Financial Daily from THE HINDU group of publications
Sunday, Jan 25, 2004
Money & Banking - Corporate Bonds
IDBI: A truly floating rate bond, at last
Tax Saving Bond: The Tax Saving Bond is attractive from an investor's perspective, given the yield-to-maturity on these bonds, which is about 10 per cent. There are four options on offer. The first two offer annual interest and the other two are in the nature of deep discount bonds.
Deep discount bonds are tax-inefficient if one holds a portfolio of such bonds with a total investment in excess of Rs 1 lakh. In such a case, the tax treatment makes investing in deep discount bonds unattractive. However, for investors with less than Rs 1 lakh invested in deep discount bonds, these bonds are attractive, provided the limit under Section 80-L of Income Tax Act is already exhausted. If not, it would be better to opt for the annual interest payment option since it would provide better after-tax returns.
Option A and C of the Tax Saving Bonds have a lower term-to-maturity compared to options C and D. Given the prevailing interest rate scenario, opting for longer term options appear sensible. The coupon rate on the longer-term option is also marginally higher. However, if after three years, investors wish to park their money in substantially long-term debt securities of, say, 10 years or more or invest in an altogether different asset class such as equity, then the shorter-term option would be preferable.
Floating Rate Bond: Investors now have a truly floating rate bond to contend with. Floating Rate Bonds offered earlier did not link their coupon to the yields of government securities or had a cap on the extent of rise in interest rates. Importantly, this bond does not have either a put or call option. The yield on the bond is benchmarked to the secondary market yield on government security with a residual maturity of five years. The coupon rate will be 1 percentage point more than the yield on the 5-year government security. The interest is payable semi-annually.
The yield on five-year government security is now hovering at about 4.85 per cent. If the secondary market yields stay stable then investors would get about interest payments of 5.85 per cent per annum.
Indeed, this does not look attractive when compared to the coupon rate of 8 per cent offered by the Post-office Monthly Income Scheme. This bond is, however, not for investors who have money to invest only in small savings bonds.
High net worth investors will savour these features though. A rise in secondary market yields of government securities appears possible if credit growth in the economy rises sharply. Since economic activity appears to have improved, this bond does offer value to such investors.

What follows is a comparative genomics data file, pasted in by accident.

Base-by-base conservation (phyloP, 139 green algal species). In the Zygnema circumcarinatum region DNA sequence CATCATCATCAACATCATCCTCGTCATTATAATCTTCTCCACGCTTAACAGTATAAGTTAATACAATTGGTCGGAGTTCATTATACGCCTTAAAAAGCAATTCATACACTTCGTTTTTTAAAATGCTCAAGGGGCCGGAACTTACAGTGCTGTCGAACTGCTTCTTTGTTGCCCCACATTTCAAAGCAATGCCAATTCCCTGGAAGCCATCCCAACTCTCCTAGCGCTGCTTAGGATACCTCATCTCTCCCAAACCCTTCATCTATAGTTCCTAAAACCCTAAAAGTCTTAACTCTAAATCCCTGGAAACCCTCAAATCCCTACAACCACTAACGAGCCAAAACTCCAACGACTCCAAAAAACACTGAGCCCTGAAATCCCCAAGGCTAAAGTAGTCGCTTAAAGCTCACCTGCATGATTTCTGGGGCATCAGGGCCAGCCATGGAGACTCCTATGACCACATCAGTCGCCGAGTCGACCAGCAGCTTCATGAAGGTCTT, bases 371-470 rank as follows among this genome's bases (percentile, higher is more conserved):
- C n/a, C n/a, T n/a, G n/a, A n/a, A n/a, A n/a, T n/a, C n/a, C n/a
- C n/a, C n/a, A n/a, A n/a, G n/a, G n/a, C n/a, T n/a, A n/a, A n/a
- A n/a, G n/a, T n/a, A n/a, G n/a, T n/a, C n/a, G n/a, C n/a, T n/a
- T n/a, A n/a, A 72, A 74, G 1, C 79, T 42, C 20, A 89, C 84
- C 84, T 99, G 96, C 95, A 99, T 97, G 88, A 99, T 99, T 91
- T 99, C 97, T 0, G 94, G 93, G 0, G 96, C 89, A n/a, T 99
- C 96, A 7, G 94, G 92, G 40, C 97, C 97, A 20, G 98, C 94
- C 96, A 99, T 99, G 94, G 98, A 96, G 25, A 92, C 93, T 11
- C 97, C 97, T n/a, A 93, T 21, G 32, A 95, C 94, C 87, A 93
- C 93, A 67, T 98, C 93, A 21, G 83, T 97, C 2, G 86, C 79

There is, however, a catch. The coupon rate is to be calculated based on trading data for six days preceding March 5 and September 5 each year. Suppose trading in those six days are unusual and the yields, therefore, are low, investors may not be able to fully capture the benefits of any upward movement in secondary market yields of government securities. This, however, does not appear a substantial risk.
Other bonds: IDBI offers two other options for investors Money Multiplier Bond and Regular Income Bond. Compared to small-savings schemes, the yields on offer are not attractive. So, if investors have not exhausted the limits available for investment in small-savings schemes, avoiding the IDBI Bond would appear prudent.
Compared to investment options other than small savings, the yields on IDBI Flexibonds are, however, attractive. For instance, the 10-year regular income bond offers 6.2 per cent.
This is higher than the yield of about 5.1 per cent that a similar government security offers. Similar-rated securities or bank term deposits also offer lower rates for retail investors.
In this context, investors with larger sums to invest can consider parking a portion of their surpluses in the 10-year Regular Income Bond. The Money Multiplier Bond is generally not suitable for investors with surpluses of more than Rs 1 lakh, since it is not tax-efficient.
On the other hand, for those with smaller sums, small-savings schemes are more suitable. As such, the Money Multiplier Bond appears unattractive to most investors.
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